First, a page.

June brings summer weather and home-buyers en masse… and hurricanes, too. While this season isn’t expected to be as intense as last year, which saw a record-breaking 30 named storms—12 of which made landfall in the continental United States—weather experts still expect an active season.
How at risk are you and your properties?
Hurricanes can devastate communities, damage local economies, and displace and take the lives of many. Storms can also place a heavy burden on the real estate markets.
If you’re investing in a coastal market, it’s important to prepare.
How many homes are at risk?
Real estate data firm CoreLogic evaluated the risk Americans face this year in their annual hurricane report.
According to the report, 31 million single-family homes are at moderate to severe risk of hurricane-force winds, and one million multi-family units stand at risk. Furthermore—and perhaps most dangerously—eight million homes are at risk of coastal storm surges.
While home insurance coverage usually includes hurricane wind damage, flood insurance is typically sold separately. Those in federally established flood zones with mortgages backed by the U.S. government must have flood insurance. As for other lenders, it’s up to them whether they require a homeowner to have flood insurance or not. If your properties are at risk of wind or storm surges, make sure to check your insurance policy to ensure you’re covered.
CoreLogic estimates that up to 70% of the damage caused by flooding is uninsured. When the numbers are crunched, storm surge damage caused by a Category 5 hurricane could cost many billions of dollars alone, and even more once you account for wind damage and debris.
Almost three years ago, Hurricane Florence—Category 4 at landfall—struck the Carolinas. The storm took the lives of 53 people and caused billions of dollars in damage. As of September 2020, two years after the storm’s landfall, North Carolina’s government and FEMA had already spent more than $2 billion in recovery assistance and had provided 656 displaced households with free short-term housing.
Based on National Oceanic and Atmospheric Administration (NOAA) data, the costs of damage due to weather events have increased by 70-90% each decade, inflation-adjusted.
Hurricanes are expensive and bring a lot of pain to the communities that they ravage. But what happens to the local real estate market when they strike?
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Mortgage delinquencies rise after storms
A majority of Americans don’t have much in savings—especially Millennials and Gen Z. When a hurricane hits, the economic burdens placed on low-income to middle-income families can be as devasting as the storm itself.
One of the first issues that these communities face is a lack of insurance. Private mortgage insurance can be costly and is generally required for most homeowners with less than 20% equity in their homes, but flood insurance is separate and adds up. Lower-income communities tend to lack broad coverage, which can cause a heap of problems when a storm hits.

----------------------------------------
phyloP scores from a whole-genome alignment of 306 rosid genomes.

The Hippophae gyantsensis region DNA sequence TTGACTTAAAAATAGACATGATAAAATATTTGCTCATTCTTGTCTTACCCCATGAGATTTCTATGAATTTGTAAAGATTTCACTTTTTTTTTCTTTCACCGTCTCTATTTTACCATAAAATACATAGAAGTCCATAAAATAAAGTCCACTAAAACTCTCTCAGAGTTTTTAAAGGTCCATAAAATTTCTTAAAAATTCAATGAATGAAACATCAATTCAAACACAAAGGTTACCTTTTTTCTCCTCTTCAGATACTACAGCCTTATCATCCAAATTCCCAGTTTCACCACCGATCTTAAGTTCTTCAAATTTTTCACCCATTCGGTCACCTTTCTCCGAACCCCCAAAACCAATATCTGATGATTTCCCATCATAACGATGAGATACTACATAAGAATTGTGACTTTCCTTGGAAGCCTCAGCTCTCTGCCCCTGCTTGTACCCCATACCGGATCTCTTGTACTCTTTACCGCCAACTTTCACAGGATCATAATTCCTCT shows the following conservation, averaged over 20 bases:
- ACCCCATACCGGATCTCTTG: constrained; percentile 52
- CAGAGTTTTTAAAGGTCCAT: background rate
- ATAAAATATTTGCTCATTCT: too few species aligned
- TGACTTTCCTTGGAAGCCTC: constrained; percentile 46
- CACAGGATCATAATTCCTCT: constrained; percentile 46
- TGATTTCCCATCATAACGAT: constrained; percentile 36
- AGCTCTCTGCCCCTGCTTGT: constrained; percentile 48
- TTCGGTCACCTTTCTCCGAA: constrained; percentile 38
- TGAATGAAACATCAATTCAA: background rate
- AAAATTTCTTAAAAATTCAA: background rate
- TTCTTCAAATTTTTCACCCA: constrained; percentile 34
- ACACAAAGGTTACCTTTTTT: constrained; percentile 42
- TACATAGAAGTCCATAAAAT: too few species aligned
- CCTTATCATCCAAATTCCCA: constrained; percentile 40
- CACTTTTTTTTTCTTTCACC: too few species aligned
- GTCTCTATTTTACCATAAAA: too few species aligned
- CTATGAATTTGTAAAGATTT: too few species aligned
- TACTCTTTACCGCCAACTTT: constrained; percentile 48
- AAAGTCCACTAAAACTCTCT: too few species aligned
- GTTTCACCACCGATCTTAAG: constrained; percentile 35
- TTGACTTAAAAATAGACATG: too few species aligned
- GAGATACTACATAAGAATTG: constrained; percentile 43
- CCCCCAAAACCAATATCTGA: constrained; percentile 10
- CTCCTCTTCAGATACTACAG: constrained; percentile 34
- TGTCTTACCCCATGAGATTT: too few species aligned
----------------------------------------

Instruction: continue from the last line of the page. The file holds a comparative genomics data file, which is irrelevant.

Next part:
A roof in Lake Charles, Louisiana—a city impacted by Hurricane Delta and Laura last year—takes about $8,000 to replace. The median household income in Lake Charles is roughly $43,000 per year. If they don’t receive any help or insurance money, replacing the roof would require 20% of their yearly income. And that’s just the average family. Lower-income families are in an even worse position.
The various issues homeowners face when storms make landfall naturally leads to a rise in mortgage delinquencies. When Hurricane Laura struck Lake Charles, the mortgage delinquency rate was already pretty high: 9.8% in August 2020. By September, the rate had climbed to 16.1%.
Similar jumps were seen elsewhere, such as after Hurricane Michael in Panama City, Florida. There, the mortgage delinquency rate went from 3.9% in September 2018 to 11.3% in November.
Hurricane Harvey caused considerable damage to the Houston, Texas, metro in 2017. It also increased delinquencies from 6.2% to 10.9%.
What happens to the real estate market after hurricanes?
The havoc brought by hurricanes continues to affect the real estate market in the months following landfall through reduced inventories as well.
In the two months after Hurricane Michael, Panama City’s housing supply fell by 13%. Nearly a quarter of Houston’s real estate inventory declined in value after Hurricane Harvey, and Hurricane Florence caused Wilmington, North Carolina’s supply to decline by 26%.
Hurricanes cause significant issues for everyone involved in real estate—whether it’s the homeowner, real estate agents losing their listings, investors needing to repair properties, banks losing out on mortgage payments, or developers losing precious time on their projects.
How should investors stay prepared?
Hurricanes will always be an issue, but in recent decades they’ve become more problematic as their size, strength, and frequency rise with the sea levels and global temperatures. Moving forward, the best way to combat these storms is through data, architecture, and supporting those in our local communities that need the extra hand.